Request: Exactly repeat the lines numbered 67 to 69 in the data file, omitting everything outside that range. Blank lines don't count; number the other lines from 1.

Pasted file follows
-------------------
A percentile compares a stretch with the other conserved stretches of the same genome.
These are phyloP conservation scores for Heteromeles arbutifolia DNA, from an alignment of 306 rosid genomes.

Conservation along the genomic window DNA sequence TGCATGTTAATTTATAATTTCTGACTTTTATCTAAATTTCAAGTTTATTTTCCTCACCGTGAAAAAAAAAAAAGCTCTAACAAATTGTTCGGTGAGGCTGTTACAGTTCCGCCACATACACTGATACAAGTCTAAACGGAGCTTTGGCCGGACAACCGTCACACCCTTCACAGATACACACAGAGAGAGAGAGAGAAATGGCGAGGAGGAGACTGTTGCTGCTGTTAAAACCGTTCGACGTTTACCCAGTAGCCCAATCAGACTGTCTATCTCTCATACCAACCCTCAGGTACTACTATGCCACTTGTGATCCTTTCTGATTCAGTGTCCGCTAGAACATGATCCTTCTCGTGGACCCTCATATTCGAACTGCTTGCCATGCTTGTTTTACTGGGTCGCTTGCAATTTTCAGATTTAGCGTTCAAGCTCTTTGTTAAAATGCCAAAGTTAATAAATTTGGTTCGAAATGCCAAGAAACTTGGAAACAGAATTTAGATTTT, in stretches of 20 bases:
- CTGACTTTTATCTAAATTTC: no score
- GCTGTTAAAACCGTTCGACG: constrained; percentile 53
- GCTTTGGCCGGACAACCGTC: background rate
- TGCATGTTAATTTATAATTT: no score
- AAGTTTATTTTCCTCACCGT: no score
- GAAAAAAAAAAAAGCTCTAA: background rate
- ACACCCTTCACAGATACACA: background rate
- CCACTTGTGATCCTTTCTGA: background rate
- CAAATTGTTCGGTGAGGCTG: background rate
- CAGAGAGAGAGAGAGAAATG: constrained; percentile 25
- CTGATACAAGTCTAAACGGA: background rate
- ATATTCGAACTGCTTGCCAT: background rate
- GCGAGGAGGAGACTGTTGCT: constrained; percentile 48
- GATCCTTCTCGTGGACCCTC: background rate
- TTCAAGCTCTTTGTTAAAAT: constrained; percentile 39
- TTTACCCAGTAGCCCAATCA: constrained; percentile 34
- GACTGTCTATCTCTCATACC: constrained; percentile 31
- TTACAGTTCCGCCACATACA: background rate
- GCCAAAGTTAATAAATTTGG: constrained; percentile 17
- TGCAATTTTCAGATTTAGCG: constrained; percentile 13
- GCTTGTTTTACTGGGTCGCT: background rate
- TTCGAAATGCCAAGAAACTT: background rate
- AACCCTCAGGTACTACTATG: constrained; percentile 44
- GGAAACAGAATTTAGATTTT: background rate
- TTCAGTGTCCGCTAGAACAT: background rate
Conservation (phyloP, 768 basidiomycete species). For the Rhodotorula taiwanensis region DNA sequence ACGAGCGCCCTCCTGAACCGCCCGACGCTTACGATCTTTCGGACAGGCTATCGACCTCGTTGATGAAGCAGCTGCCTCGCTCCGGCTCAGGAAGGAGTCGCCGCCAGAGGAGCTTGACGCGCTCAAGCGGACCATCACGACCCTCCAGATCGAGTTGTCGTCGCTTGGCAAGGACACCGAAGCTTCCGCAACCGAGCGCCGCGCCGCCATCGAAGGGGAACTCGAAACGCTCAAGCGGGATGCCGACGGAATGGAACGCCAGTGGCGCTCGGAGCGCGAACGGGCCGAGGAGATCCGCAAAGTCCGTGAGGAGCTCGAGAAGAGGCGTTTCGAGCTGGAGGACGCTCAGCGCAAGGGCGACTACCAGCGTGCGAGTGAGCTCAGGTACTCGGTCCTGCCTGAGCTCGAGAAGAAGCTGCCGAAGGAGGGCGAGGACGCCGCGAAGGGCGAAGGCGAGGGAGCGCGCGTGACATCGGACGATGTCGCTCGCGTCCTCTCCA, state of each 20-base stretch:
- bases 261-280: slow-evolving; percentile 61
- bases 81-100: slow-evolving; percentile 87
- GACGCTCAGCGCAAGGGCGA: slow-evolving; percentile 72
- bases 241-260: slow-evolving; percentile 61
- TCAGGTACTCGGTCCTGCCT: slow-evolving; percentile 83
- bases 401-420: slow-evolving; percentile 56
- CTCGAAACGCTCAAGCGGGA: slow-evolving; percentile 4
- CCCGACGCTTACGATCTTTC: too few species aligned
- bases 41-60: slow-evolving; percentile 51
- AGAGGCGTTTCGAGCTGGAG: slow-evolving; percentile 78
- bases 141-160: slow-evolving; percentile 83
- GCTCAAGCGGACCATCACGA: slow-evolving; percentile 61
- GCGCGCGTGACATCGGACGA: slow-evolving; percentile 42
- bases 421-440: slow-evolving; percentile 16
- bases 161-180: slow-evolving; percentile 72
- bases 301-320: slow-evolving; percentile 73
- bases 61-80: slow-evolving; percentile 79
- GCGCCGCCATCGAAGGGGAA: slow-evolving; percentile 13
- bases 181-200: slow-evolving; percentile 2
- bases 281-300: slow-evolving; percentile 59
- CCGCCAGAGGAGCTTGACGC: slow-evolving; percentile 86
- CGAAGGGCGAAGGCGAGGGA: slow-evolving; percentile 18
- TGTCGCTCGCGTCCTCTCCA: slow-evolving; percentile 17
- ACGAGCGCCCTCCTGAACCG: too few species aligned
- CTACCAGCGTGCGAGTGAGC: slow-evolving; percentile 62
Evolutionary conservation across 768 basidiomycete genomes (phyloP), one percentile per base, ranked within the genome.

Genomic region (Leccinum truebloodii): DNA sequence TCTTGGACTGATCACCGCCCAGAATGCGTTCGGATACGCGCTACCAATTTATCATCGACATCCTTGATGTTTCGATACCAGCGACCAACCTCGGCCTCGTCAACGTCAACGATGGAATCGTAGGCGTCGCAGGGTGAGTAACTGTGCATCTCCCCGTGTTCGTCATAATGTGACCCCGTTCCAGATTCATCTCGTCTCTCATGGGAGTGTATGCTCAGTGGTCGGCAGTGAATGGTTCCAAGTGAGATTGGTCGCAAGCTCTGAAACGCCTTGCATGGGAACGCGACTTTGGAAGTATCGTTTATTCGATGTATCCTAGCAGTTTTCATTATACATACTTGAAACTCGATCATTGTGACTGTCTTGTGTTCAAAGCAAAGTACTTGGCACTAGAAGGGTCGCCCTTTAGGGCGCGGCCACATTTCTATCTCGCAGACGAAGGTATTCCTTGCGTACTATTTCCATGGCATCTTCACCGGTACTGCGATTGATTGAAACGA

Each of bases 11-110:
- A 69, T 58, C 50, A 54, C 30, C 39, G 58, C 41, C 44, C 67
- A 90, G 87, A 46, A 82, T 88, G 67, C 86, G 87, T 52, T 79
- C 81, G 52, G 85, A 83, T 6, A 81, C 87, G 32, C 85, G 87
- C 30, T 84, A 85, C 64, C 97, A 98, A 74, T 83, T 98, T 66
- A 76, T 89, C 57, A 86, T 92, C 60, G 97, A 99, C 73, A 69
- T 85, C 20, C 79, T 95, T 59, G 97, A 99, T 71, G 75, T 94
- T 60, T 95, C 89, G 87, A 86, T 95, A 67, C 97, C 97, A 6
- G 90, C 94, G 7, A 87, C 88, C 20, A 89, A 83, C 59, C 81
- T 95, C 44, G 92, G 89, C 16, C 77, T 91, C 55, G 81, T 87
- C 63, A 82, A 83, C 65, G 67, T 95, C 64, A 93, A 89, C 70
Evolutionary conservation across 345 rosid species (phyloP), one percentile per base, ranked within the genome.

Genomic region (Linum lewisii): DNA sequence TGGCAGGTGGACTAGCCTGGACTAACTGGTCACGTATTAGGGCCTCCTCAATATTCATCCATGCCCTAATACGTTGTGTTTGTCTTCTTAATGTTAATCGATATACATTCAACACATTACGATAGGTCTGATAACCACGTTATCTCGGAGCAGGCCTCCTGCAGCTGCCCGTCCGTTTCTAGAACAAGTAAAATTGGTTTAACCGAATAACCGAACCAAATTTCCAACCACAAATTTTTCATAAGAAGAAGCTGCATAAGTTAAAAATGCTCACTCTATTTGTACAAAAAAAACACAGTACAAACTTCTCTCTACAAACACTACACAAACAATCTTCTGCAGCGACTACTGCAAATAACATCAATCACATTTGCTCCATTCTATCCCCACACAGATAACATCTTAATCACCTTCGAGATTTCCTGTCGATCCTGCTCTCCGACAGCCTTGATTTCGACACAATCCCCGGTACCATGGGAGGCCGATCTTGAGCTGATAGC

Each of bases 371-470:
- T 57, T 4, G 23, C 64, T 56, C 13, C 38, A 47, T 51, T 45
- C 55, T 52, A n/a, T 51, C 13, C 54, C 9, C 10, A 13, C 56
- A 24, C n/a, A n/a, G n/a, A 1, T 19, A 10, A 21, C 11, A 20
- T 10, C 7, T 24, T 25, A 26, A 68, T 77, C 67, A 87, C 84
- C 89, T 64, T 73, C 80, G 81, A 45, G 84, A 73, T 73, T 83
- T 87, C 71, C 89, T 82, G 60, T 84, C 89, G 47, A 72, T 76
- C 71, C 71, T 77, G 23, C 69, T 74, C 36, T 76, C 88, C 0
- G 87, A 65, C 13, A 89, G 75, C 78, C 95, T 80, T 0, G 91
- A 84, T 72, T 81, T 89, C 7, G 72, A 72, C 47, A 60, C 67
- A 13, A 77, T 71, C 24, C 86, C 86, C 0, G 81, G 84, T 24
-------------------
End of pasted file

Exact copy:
- C 63, A 82, A 83, C 65, G 67, T 95, C 64, A 93, A 89, C 70
Evolutionary conservation across 345 rosid species (phyloP), one percentile per base, ranked within the genome.

Genomic region (Linum lewisii): DNA sequence TGGCAGGTGGACTAGCCTGGACTAACTGGTCACGTATTAGGGCCTCCTCAATATTCATCCATGCCCTAATACGTTGTGTTTGTCTTCTTAATGTTAATCGATATACATTCAACACATTACGATAGGTCTGATAACCACGTTATCTCGGAGCAGGCCTCCTGCAGCTGCCCGTCCGTTTCTAGAACAAGTAAAATTGGTTTAACCGAATAACCGAACCAAATTTCCAACCACAAATTTTTCATAAGAAGAAGCTGCATAAGTTAAAAATGCTCACTCTATTTGTACAAAAAAAACACAGTACAAACTTCTCTCTACAAACACTACACAAACAATCTTCTGCAGCGACTACTGCAAATAACATCAATCACATTTGCTCCATTCTATCCCCACACAGATAACATCTTAATCACCTTCGAGATTTCCTGTCGATCCTGCTCTCCGACAGCCTTGATTTCGACACAATCCCCGGTACCATGGGAGGCCGATCTTGAGCTGATAGC